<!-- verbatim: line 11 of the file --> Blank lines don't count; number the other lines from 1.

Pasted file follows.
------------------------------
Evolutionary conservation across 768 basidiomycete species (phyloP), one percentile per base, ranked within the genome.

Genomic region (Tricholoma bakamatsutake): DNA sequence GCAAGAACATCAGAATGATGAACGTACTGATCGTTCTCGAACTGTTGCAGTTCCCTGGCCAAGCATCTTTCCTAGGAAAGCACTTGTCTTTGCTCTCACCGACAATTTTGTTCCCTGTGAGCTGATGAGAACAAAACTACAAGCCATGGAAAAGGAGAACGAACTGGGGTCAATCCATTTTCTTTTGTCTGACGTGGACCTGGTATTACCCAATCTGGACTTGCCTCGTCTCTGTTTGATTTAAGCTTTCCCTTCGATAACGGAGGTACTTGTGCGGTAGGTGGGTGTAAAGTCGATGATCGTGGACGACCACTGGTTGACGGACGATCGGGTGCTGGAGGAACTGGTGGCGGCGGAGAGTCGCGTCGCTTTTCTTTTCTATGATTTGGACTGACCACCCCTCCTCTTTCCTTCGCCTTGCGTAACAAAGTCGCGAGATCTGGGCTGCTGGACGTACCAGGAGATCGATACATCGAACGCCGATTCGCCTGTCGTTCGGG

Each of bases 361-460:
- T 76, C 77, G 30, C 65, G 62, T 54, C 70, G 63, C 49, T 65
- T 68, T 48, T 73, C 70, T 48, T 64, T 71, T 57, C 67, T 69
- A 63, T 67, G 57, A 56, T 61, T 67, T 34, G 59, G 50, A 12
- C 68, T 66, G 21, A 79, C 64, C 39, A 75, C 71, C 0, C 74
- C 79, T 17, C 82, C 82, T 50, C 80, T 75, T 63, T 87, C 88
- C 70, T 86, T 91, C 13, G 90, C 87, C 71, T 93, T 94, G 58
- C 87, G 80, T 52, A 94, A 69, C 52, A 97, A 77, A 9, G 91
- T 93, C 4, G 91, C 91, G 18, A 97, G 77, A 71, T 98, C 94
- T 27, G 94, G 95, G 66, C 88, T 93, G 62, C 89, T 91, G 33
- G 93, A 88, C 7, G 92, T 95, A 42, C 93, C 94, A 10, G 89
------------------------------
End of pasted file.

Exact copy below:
- T 93, C 4, G 91, C 91, G 18, A 97, G 77, A 71, T 98, C 94